A port of the arcade game for the Xbox 360 was released on January 25, 2007. This version introduced an additional idol, Miki Hoshii, and includes new songs. The port makes use of Xbox Live, and the game has been credited with making Japan's ratio of sign-ups for Xbox Live compared to the number of consoles sold as the world's highest.[30] Over four times as many Microsoft points were sold on the date of The Idolmaster's Xbox 360 release as on the date before it.[30] A sequel to the arcade game titled The Idolmaster Live For You! for the Xbox 360 was released on February 28, 2008. In Live For You!, the player assumes the role of a "special producer" due to the sudden absence of the original producer and is charged with coordinating the idols' concerts. The game focuses mainly on the concert coordination aspect of the original and expands on it in many ways, with higher customization of the stage, costumes and songs.[31] Live For You! also introduced a rhythm game aspect into the series, incorporating it as a minigame during an idol's concert.[32] A collection containing both The Idolmaster and Live For You! was released on March 12, 2009 as The Idolmaster Twins.[33]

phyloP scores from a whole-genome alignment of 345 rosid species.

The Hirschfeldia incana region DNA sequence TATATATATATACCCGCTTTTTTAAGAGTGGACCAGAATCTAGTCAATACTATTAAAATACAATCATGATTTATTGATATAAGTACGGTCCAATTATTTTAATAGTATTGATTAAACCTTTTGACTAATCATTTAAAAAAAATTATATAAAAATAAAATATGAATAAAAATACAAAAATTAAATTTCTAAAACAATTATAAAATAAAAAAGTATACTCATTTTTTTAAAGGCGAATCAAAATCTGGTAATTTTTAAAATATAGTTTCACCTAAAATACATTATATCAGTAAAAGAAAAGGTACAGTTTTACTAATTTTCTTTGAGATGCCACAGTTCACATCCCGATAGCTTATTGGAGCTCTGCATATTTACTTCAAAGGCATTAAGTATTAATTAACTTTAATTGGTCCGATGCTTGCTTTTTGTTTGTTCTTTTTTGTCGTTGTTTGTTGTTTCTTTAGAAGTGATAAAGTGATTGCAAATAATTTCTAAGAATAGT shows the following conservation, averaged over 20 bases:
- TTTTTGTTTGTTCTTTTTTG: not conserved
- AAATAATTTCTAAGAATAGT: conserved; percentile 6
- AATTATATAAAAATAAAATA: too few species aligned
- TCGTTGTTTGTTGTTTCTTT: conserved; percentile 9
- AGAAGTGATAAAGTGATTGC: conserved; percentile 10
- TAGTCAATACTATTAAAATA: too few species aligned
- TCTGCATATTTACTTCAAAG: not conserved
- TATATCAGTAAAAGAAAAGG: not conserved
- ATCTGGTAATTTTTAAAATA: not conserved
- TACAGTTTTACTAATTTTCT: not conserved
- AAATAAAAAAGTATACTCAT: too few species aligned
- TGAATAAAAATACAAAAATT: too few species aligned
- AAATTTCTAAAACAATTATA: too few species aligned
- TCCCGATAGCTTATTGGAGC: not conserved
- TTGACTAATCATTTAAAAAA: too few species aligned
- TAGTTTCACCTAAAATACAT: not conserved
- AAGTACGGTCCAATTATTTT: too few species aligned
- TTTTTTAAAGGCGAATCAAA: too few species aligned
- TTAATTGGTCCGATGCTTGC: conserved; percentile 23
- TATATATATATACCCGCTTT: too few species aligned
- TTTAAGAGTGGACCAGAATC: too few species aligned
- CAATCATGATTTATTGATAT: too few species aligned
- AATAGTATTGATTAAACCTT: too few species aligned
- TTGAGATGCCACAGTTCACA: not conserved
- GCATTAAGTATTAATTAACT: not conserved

Another port of the arcade game titled The Idolmaster SP for the PlayStation Portable was released in three versions on February 19, 2009. The different versions—titled Perfect Sun, Missing Moon and Wandering Star—feature different idols from the original arcade game to work with.[34] SP re-introduces Miki as a rival idol working for the 961 Pro studio, and introduces the new characters Hibiki Ganaha and Takane Shijō, also working for 961. Hibiki is in Perfect Sun, Miki is in Missing Moon, and Takane is in Wandering Star. SP also introduces a multiplayer mode for up to three players where each of the players' idols can interact and audition together. A slot machine titled The Idolmaster Live in Slot! was released on May 23, 2012 by Sammy using the Xbox 360 version of The Idolmaster as its motif.[35][36]

2nd Vision[edit]